Then during the simulation, the actual load collected for this manhole will be as follows:




Curves are objects that contain data pairs representing a relationship between two quantities. Two or more objects can share the same curve. An InfoSewer  Pro model can utilize the following types of curves:

  • Volume curve

  • Peaking curve

  • Flow split curve

  • Design and analysis criteria curves

  • Replacement and duplication design cost curves


A volume curve determines how the wet-well volume (Y in cubic feet or cubic meters) varies as a function of the wastewater level (X in feet or meters). It is used when it is necessary to accurately represent a wet-well whose cross-sectional area varies with height (e.g., non-circular wet-wells). The lower and upper wastewater levels supplied for the curve must contain the lower and upper levels between which the wet-well operates. A valid volume curve must have increasing volume with increasing water height.




The peaking curve represents the variation of peak flows (Y-axis) as a function of base flows (X-axis) and is an alternative approach to compute flow data (loads) for peak conditions. Any peaking curve can be specified to estimate base flow peaks and model peak flow - base flow relationships.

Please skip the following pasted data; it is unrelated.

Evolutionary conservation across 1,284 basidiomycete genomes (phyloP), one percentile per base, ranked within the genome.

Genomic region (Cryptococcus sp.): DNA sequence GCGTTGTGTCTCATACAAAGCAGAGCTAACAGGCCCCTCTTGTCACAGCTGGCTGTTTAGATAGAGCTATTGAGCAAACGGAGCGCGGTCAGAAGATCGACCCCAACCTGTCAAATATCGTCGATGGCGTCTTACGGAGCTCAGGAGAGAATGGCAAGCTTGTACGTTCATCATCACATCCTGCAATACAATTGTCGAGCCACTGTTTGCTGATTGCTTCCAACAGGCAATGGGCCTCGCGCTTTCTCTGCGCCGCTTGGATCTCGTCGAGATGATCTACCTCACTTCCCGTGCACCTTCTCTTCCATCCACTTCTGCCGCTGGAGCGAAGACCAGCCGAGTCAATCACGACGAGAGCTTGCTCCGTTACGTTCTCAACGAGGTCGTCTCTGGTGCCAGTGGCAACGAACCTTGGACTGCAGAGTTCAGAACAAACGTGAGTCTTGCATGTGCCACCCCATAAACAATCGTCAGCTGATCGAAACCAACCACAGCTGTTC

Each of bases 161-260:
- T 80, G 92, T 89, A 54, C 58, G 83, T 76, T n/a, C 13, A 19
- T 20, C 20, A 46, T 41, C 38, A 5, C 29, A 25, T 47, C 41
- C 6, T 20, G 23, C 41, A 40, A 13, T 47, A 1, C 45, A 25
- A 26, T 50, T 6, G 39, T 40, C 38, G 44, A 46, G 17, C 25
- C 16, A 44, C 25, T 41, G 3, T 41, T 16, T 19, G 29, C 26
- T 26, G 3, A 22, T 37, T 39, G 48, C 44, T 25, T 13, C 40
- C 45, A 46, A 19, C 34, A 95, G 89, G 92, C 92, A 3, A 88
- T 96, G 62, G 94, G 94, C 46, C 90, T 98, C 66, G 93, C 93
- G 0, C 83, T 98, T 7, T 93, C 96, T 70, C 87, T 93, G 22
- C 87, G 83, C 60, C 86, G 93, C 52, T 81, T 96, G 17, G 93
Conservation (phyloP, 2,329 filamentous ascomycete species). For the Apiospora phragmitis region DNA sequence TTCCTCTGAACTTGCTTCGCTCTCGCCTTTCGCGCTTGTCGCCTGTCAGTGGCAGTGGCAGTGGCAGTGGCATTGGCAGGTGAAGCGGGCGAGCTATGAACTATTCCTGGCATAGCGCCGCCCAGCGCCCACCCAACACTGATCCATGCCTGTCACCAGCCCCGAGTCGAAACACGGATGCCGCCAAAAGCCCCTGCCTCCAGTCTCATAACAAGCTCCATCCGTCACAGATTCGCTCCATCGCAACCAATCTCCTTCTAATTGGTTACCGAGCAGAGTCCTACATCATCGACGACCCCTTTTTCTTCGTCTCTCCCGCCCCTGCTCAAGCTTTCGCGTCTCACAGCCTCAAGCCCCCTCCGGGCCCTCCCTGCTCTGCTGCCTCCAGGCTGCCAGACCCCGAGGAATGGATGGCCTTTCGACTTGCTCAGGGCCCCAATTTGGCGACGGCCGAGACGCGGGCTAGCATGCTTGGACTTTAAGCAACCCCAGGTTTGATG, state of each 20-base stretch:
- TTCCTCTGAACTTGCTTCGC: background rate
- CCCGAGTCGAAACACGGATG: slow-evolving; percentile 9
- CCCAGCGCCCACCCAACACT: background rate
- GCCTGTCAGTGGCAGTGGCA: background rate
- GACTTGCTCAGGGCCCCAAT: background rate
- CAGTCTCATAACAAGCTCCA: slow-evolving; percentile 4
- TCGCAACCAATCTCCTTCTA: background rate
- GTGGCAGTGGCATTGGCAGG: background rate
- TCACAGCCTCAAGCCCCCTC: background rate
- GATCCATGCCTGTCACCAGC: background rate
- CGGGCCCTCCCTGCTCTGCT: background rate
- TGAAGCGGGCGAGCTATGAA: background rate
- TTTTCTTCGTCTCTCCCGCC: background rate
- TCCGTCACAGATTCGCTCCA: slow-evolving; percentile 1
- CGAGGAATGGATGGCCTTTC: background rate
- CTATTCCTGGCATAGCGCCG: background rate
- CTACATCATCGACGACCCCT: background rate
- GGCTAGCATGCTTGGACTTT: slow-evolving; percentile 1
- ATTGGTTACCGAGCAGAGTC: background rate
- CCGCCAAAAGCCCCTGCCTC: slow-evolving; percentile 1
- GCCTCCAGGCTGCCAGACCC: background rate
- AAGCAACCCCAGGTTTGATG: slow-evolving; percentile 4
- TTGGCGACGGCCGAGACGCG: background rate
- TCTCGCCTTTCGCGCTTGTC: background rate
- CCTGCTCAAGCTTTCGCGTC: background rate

A flow split curve determines how the flow split (Y in percentage or flow units depending on the desired split method) varies as a function of the total flow in the manhole (X in flow units). If the splitting method is the Variable Flow Split Percentage method then the Y data are specified in percentage. If the Inflow-Outflow Flow Split method is used then the Y data are specified in flow units. The data points must be defined in an increasing order of flow.



Criteria curves are entered as a series of pipe diameters (X in inches or millimeters) along with their acceptable depth-to-diameter (d/D) ratios (Y unitless). The analysis criteria curve is used for determining the d/D ratios of existing pipe capacities while the design criteria curve is used for designing relief or replacement pipes when their capacity as determined by the analysis criteria has been exceeded. The data points specified for the above curves must be defined in an increasing order. For example, existing pipes up to 15 inch in diameter are allowed to flow only half full, up to 21 inch pipe can flow three-quarters full, and all other pipes are allowed to flow at full capacity.